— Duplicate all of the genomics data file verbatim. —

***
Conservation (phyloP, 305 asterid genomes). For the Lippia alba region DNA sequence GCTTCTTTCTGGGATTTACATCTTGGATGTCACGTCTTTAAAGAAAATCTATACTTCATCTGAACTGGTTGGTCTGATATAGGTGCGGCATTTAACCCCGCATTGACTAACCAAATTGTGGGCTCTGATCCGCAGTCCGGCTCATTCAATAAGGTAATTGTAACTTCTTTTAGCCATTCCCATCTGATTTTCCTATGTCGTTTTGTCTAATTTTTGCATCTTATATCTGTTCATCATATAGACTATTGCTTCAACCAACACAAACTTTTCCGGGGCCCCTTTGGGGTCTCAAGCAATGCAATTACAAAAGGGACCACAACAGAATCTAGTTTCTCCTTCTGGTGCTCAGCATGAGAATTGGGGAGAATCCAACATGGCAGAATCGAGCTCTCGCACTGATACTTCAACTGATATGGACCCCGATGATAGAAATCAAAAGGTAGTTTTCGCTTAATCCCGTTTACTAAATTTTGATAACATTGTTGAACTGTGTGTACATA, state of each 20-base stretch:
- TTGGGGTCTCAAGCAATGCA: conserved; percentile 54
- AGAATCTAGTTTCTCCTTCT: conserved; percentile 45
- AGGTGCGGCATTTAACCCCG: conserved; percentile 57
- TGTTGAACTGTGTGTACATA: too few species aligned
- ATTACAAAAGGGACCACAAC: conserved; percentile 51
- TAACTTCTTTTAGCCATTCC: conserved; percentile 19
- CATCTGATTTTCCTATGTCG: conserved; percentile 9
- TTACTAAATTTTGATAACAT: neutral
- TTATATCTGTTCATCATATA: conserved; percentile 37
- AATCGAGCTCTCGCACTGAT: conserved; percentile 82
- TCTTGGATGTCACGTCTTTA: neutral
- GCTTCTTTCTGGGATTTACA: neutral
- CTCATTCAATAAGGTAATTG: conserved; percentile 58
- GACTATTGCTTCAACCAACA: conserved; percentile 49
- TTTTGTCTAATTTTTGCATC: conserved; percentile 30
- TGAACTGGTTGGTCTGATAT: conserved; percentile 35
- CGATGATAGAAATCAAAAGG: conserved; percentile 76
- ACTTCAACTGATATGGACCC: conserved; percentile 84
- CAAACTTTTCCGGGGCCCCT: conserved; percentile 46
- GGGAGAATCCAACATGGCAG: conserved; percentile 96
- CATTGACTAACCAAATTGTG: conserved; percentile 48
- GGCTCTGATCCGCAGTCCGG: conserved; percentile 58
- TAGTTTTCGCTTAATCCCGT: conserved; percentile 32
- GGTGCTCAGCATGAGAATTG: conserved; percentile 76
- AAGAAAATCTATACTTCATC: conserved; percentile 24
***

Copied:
Conservation (phyloP, 305 asterid genomes). For the Lippia alba region DNA sequence GCTTCTTTCTGGGATTTACATCTTGGATGTCACGTCTTTAAAGAAAATCTATACTTCATCTGAACTGGTTGGTCTGATATAGGTGCGGCATTTAACCCCGCATTGACTAACCAAATTGTGGGCTCTGATCCGCAGTCCGGCTCATTCAATAAGGTAATTGTAACTTCTTTTAGCCATTCCCATCTGATTTTCCTATGTCGTTTTGTCTAATTTTTGCATCTTATATCTGTTCATCATATAGACTATTGCTTCAACCAACACAAACTTTTCCGGGGCCCCTTTGGGGTCTCAAGCAATGCAATTACAAAAGGGACCACAACAGAATCTAGTTTCTCCTTCTGGTGCTCAGCATGAGAATTGGGGAGAATCCAACATGGCAGAATCGAGCTCTCGCACTGATACTTCAACTGATATGGACCCCGATGATAGAAATCAAAAGGTAGTTTTCGCTTAATCCCGTTTACTAAATTTTGATAACATTGTTGAACTGTGTGTACATA, state of each 20-base stretch:
- TTGGGGTCTCAAGCAATGCA: conserved; percentile 54
- AGAATCTAGTTTCTCCTTCT: conserved; percentile 45
- AGGTGCGGCATTTAACCCCG: conserved; percentile 57
- TGTTGAACTGTGTGTACATA: too few species aligned
- ATTACAAAAGGGACCACAAC: conserved; percentile 51
- TAACTTCTTTTAGCCATTCC: conserved; percentile 19
- CATCTGATTTTCCTATGTCG: conserved; percentile 9
- TTACTAAATTTTGATAACAT: neutral
- TTATATCTGTTCATCATATA: conserved; percentile 37
- AATCGAGCTCTCGCACTGAT: conserved; percentile 82
- TCTTGGATGTCACGTCTTTA: neutral
- GCTTCTTTCTGGGATTTACA: neutral
- CTCATTCAATAAGGTAATTG: conserved; percentile 58
- GACTATTGCTTCAACCAACA: conserved; percentile 49
- TTTTGTCTAATTTTTGCATC: conserved; percentile 30
- TGAACTGGTTGGTCTGATAT: conserved; percentile 35
- CGATGATAGAAATCAAAAGG: conserved; percentile 76
- ACTTCAACTGATATGGACCC: conserved; percentile 84
- CAAACTTTTCCGGGGCCCCT: conserved; percentile 46
- GGGAGAATCCAACATGGCAG: conserved; percentile 96
- CATTGACTAACCAAATTGTG: conserved; percentile 48
- GGCTCTGATCCGCAGTCCGG: conserved; percentile 58
- TAGTTTTCGCTTAATCCCGT: conserved; percentile 32
- GGTGCTCAGCATGAGAATTG: conserved; percentile 76
- AAGAAAATCTATACTTCATC: conserved; percentile 24